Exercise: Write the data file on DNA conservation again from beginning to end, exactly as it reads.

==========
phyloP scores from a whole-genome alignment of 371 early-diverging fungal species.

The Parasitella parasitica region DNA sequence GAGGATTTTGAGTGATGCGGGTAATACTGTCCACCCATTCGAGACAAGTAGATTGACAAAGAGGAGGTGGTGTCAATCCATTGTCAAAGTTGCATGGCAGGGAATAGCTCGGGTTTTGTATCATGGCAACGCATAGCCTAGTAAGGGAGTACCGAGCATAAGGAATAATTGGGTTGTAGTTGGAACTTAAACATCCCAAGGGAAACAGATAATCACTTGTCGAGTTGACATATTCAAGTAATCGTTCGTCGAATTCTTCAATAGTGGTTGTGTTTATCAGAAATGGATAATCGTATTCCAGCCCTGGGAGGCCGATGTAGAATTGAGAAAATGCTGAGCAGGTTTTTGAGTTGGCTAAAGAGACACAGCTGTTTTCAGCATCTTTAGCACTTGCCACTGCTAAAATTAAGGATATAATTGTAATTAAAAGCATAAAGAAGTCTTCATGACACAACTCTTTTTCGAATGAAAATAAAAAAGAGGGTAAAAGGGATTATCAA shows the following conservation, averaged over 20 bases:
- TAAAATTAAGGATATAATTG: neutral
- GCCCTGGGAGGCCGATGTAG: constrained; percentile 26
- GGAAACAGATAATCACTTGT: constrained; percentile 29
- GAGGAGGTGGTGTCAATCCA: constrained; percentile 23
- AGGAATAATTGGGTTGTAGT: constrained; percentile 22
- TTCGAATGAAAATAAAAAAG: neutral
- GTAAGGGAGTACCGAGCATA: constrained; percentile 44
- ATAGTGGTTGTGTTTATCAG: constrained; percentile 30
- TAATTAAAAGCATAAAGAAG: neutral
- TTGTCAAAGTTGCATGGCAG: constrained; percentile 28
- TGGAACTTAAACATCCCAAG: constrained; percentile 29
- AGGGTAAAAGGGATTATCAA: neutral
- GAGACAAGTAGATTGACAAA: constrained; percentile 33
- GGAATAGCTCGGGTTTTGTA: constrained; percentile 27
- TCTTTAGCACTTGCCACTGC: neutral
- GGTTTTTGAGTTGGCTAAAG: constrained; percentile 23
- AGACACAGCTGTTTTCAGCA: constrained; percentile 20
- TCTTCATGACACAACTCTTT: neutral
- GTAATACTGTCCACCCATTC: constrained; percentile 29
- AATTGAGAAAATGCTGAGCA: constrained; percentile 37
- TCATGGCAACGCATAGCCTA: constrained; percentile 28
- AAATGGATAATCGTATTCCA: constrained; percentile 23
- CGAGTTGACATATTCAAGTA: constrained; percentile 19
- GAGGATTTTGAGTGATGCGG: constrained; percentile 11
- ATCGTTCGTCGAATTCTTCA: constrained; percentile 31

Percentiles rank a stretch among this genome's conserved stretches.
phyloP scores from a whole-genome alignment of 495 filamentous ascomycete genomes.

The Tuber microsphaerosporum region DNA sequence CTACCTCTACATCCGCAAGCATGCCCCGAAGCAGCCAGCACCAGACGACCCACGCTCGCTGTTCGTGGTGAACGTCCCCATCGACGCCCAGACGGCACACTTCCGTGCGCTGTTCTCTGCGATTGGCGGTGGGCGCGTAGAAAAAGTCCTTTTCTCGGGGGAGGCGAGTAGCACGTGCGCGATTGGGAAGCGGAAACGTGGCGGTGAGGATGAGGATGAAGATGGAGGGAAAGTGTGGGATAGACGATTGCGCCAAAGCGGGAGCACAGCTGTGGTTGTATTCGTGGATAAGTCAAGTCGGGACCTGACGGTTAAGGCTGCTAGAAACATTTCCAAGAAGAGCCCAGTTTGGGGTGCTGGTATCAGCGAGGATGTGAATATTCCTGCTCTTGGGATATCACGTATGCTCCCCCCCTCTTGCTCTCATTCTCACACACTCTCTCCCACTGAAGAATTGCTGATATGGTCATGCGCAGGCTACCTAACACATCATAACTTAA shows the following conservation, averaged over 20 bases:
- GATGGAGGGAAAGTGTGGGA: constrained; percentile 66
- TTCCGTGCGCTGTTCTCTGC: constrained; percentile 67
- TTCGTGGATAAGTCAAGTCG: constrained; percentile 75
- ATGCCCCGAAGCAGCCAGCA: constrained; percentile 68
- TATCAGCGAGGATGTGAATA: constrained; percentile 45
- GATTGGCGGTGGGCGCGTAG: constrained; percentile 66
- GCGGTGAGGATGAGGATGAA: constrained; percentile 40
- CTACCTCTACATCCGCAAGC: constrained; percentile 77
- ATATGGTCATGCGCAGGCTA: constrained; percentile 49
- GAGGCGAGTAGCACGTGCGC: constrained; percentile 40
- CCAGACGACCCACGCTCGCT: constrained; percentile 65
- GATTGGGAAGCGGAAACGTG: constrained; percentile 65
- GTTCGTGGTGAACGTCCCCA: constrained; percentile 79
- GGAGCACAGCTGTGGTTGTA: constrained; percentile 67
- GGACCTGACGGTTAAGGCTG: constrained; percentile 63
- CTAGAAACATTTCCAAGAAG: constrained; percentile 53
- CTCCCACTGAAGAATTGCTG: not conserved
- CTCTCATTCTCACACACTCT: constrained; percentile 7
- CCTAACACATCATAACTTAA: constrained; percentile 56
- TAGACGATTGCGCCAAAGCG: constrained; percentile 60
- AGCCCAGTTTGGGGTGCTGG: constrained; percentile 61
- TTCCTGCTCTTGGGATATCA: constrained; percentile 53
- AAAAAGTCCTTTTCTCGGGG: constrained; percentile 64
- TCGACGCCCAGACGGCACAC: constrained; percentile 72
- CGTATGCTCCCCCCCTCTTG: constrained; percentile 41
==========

phyloP scores from a whole-genome alignment of 371 early-diverging fungal species.

The Parasitella parasitica region DNA sequence GAGGATTTTGAGTGATGCGGGTAATACTGTCCACCCATTCGAGACAAGTAGATTGACAAAGAGGAGGTGGTGTCAATCCATTGTCAAAGTTGCATGGCAGGGAATAGCTCGGGTTTTGTATCATGGCAACGCATAGCCTAGTAAGGGAGTACCGAGCATAAGGAATAATTGGGTTGTAGTTGGAACTTAAACATCCCAAGGGAAACAGATAATCACTTGTCGAGTTGACATATTCAAGTAATCGTTCGTCGAATTCTTCAATAGTGGTTGTGTTTATCAGAAATGGATAATCGTATTCCAGCCCTGGGAGGCCGATGTAGAATTGAGAAAATGCTGAGCAGGTTTTTGAGTTGGCTAAAGAGACACAGCTGTTTTCAGCATCTTTAGCACTTGCCACTGCTAAAATTAAGGATATAATTGTAATTAAAAGCATAAAGAAGTCTTCATGACACAACTCTTTTTCGAATGAAAATAAAAAAGAGGGTAAAAGGGATTATCAA shows the following conservation, averaged over 20 bases:
- TAAAATTAAGGATATAATTG: neutral
- GCCCTGGGAGGCCGATGTAG: constrained; percentile 26
- GGAAACAGATAATCACTTGT: constrained; percentile 29
- GAGGAGGTGGTGTCAATCCA: constrained; percentile 23
- AGGAATAATTGGGTTGTAGT: constrained; percentile 22
- TTCGAATGAAAATAAAAAAG: neutral
- GTAAGGGAGTACCGAGCATA: constrained; percentile 44
- ATAGTGGTTGTGTTTATCAG: constrained; percentile 30
- TAATTAAAAGCATAAAGAAG: neutral
- TTGTCAAAGTTGCATGGCAG: constrained; percentile 28
- TGGAACTTAAACATCCCAAG: constrained; percentile 29
- AGGGTAAAAGGGATTATCAA: neutral
- GAGACAAGTAGATTGACAAA: constrained; percentile 33
- GGAATAGCTCGGGTTTTGTA: constrained; percentile 27
- TCTTTAGCACTTGCCACTGC: neutral
- GGTTTTTGAGTTGGCTAAAG: constrained; percentile 23
- AGACACAGCTGTTTTCAGCA: constrained; percentile 20
- TCTTCATGACACAACTCTTT: neutral
- GTAATACTGTCCACCCATTC: constrained; percentile 29
- AATTGAGAAAATGCTGAGCA: constrained; percentile 37
- TCATGGCAACGCATAGCCTA: constrained; percentile 28
- AAATGGATAATCGTATTCCA: constrained; percentile 23
- CGAGTTGACATATTCAAGTA: constrained; percentile 19
- GAGGATTTTGAGTGATGCGG: constrained; percentile 11
- ATCGTTCGTCGAATTCTTCA: constrained; percentile 31

Percentiles rank a stretch among this genome's conserved stretches.
phyloP scores from a whole-genome alignment of 495 filamentous ascomycete genomes.

The Tuber microsphaerosporum region DNA sequence CTACCTCTACATCCGCAAGCATGCCCCGAAGCAGCCAGCACCAGACGACCCACGCTCGCTGTTCGTGGTGAACGTCCCCATCGACGCCCAGACGGCACACTTCCGTGCGCTGTTCTCTGCGATTGGCGGTGGGCGCGTAGAAAAAGTCCTTTTCTCGGGGGAGGCGAGTAGCACGTGCGCGATTGGGAAGCGGAAACGTGGCGGTGAGGATGAGGATGAAGATGGAGGGAAAGTGTGGGATAGACGATTGCGCCAAAGCGGGAGCACAGCTGTGGTTGTATTCGTGGATAAGTCAAGTCGGGACCTGACGGTTAAGGCTGCTAGAAACATTTCCAAGAAGAGCCCAGTTTGGGGTGCTGGTATCAGCGAGGATGTGAATATTCCTGCTCTTGGGATATCACGTATGCTCCCCCCCTCTTGCTCTCATTCTCACACACTCTCTCCCACTGAAGAATTGCTGATATGGTCATGCGCAGGCTACCTAACACATCATAACTTAA shows the following conservation, averaged over 20 bases:
- GATGGAGGGAAAGTGTGGGA: constrained; percentile 66
- TTCCGTGCGCTGTTCTCTGC: constrained; percentile 67
- TTCGTGGATAAGTCAAGTCG: constrained; percentile 75
- ATGCCCCGAAGCAGCCAGCA: constrained; percentile 68
- TATCAGCGAGGATGTGAATA: constrained; percentile 45
- GATTGGCGGTGGGCGCGTAG: constrained; percentile 66
- GCGGTGAGGATGAGGATGAA: constrained; percentile 40
- CTACCTCTACATCCGCAAGC: constrained; percentile 77
- ATATGGTCATGCGCAGGCTA: constrained; percentile 49
- GAGGCGAGTAGCACGTGCGC: constrained; percentile 40
- CCAGACGACCCACGCTCGCT: constrained; percentile 65
- GATTGGGAAGCGGAAACGTG: constrained; percentile 65
- GTTCGTGGTGAACGTCCCCA: constrained; percentile 79
- GGAGCACAGCTGTGGTTGTA: constrained; percentile 67
- GGACCTGACGGTTAAGGCTG: constrained; percentile 63
- CTAGAAACATTTCCAAGAAG: constrained; percentile 53
- CTCCCACTGAAGAATTGCTG: not conserved
- CTCTCATTCTCACACACTCT: constrained; percentile 7
- CCTAACACATCATAACTTAA: constrained; percentile 56
- TAGACGATTGCGCCAAAGCG: constrained; percentile 60
- AGCCCAGTTTGGGGTGCTGG: constrained; percentile 61
- TTCCTGCTCTTGGGATATCA: constrained; percentile 53
- AAAAAGTCCTTTTCTCGGGG: constrained; percentile 64
- TCGACGCCCAGACGGCACAC: constrained; percentile 72
- CGTATGCTCCCCCCCTCTTG: constrained; percentile 41